Though Khoa was originally told to play defense, he had no issue moving the ball down the court and scoring against Mike Bell, who is not only 20 centimeters taller than him, but also far more experienced.
Khoa’s surprising play was just the morale Ho Chi Minh City needed in order to protect their narrow lead against the Buffaloes.
Passion for the sport
Before Khoa, London seemed to be Bell’s biggest rival on the court.
The 25-year-old foreign player of Ho Chi Minh City Wings chalked up 31 points and 14 rebounds, helping the Wings defeat the Buffaloes in their previous second encounter.
Basketball experts commented that, while Bell was the 2018 and 2019 VBA Best Defensive Player, young players in the league are gradually making a name for themselves.
|Ho Chi Minh City Wings’ Makinde London scores despite a strong defensive effort by Hanoi Buffaloes’ Mike Bell in Game 37 of the VBA Premier Bubble Games – Brought to you by NovaWorld Phan Thiet. Photo: VBA|
New faces join women’s futsal squad ahead of SEA Games
HÀ NỘI — The national women’s futsal team will begin training on December 5 in preparation for the 31st Southeast Asian Games in Hà Nội next May.
Coach Trương Quốc Tuấn has announced a list of 22 players who will meet in HCM City for the tournament. Most of them are from HCM City teams while the rest are from Hà Nội, Hà Nam and Thái Nguyên.
Apart from several seniors such as Trịnh Nguyễn Thanh Hằng, Nguyễn Thị Châu and Lê Thị Thùy Linh , the rest of the squad is made up mainly of new comers.
“Some of my experienced players retired or moved to other jobs,” Tuấn said.
“Some others have not recovered from injuries while some of them are training with the national football team in Hà Nội, so I have to name new faces. In the next seven weeks, the coaching board will review the list and test all players, especially those who we have called up for the first time.”
Tuấn said due to the challenges raised by the COVID-19 pandemic, he struggled in selecting his players as they were unable to take part in tournaments because of social distancing.
Tuấn also said the COVID problems also prevented his players from taking part in training courses and friendly matches which are necessary to sharpen skills.
He is planning to set up matches against young male clubs in HCM City.
Tuấn added: “HCM City is still in a complicated situation caused by COVID-19. Therefore, players will train and compete in the bubble concept at the National Sports Training Centre No 2. They will be tested before joining our camp and regularly tested when we are together.
“We will also keep in contact with clubs to find suitable teams to organise matches for players. Through those matches, we will adjust our formations.
“Việt Nam will be hosts of the 31st SEA Games so we want to ensure good results on home soil.”
Việt Nam placed second at the 29th SEA Games held in Malaysia in 2017.
Rafa the gaffer needs cash to splash
On November 28, 2007, Liverpool FC supporters organised a protest march in support of Rafa Benitez, their manager at the time, amid growing concerns and mistrust of the then club’s owners.
The demonstration was ahead of the Champions League match against Porto at Anfield.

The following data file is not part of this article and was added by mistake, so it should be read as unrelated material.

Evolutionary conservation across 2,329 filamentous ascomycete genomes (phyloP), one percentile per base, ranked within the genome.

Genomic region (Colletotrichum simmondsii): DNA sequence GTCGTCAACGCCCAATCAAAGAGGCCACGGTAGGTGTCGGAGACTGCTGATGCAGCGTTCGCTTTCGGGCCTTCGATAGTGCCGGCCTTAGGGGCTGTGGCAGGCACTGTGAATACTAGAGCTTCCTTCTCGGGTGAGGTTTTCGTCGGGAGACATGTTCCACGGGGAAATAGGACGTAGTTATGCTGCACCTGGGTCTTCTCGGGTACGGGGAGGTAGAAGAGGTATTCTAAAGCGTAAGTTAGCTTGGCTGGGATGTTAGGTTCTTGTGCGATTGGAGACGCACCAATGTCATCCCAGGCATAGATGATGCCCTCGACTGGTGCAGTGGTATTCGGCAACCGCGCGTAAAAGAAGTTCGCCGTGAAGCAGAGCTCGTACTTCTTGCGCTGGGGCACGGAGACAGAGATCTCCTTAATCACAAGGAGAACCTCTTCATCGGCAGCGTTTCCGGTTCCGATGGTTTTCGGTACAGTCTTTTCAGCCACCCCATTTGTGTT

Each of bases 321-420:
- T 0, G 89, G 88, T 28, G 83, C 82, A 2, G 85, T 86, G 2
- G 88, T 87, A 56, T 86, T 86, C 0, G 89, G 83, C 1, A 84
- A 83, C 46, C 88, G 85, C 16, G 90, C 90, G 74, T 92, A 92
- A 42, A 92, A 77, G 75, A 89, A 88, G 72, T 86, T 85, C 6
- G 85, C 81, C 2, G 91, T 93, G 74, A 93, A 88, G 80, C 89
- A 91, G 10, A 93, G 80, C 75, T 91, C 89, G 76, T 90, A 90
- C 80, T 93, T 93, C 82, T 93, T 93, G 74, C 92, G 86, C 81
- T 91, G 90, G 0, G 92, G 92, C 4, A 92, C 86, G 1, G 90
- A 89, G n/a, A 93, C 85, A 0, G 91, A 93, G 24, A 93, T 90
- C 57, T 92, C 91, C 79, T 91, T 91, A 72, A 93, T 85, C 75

One strong memory I have of that protest is an image of a fan carrying a huge picture of Benitez in an elaborate gold frame, akin to what you would see on the streets of Iran in support of their Ayatollah.
I’m guessing that the photo was probably taken from the wall of his living room, where I reckon the image of Rafa dwarfed his wedding photograph.
That particular fan took the framed image from above the mantelpiece and brought it to the game to show his support for the Spaniard. That’s just how much Rafa was loved at Liverpool.
Fans were terrified Benitez would get fed up with the club’s hierarchy and walk away, which ultimately he did.
Rafa had led Liverpool to two Champions League finals, winning one, and had taken Liverpool back to being genuine title contenders.
He had worked wonders with a relatively small budget compared to the likes of Chelsea at the time. Rafa the gaffer was, quite simply, idolised.
Now he plies his trade at Everton, the other club in the city, and in the early hours of Thursday morning, he faced his former employers and the fans who once adored him, for the first time as Everton manager.
Liverpool destroyed Everton by four goals to one, and at the end of the game, as the boos rang out from those Everton supporters who were still left in Goodison Park, Rafa looked a broken man.
After a promising start to the season, Rafa’s honeymoon period is well and truly over. That’s now eight games in a row without a win.
The general consensus among Everton fans is that their anger is directed at Everton’s board and their director of football rather than Benitez himself.
That said, Everton fans would have been seething to hear their rival supporters chanting the name of their former boss as Liverpool cruised to victory.
Everton have some serious, serious problems.
At one point in the game, just after Mohammed Salah had put the visitors two goals up, some home supporters began to leave the ground. There were only 20 minutes gone.
In the last summer transfer window, apart from a few frees, Everton only spent around US$2,000,000 bringing in Demarai Gray. In the previous transfer window, they spent around US$100 million. Go back to the one before that and it was US$150 million.
Almost US$50 million of that was spent on Alex Iwobi, an unused substitute in their derby defeat.
Money clearly not well spent.
But other than the cash for Grey, Benitez hasn’t been given a penny to spend. The Everton board financially backed, and then sacked numerous managers before Rafa.
Now it’s the Spaniard who is paying the price.
If Everton are serious, they must find many more millions and give them to Rafa in January. He has to put his own stamp on the team before he can be judged.
But if they don’t, then I think he too will walk, and there will be no elaborately framed photographs of Rafa adorning the walls of the homes of Everton fans.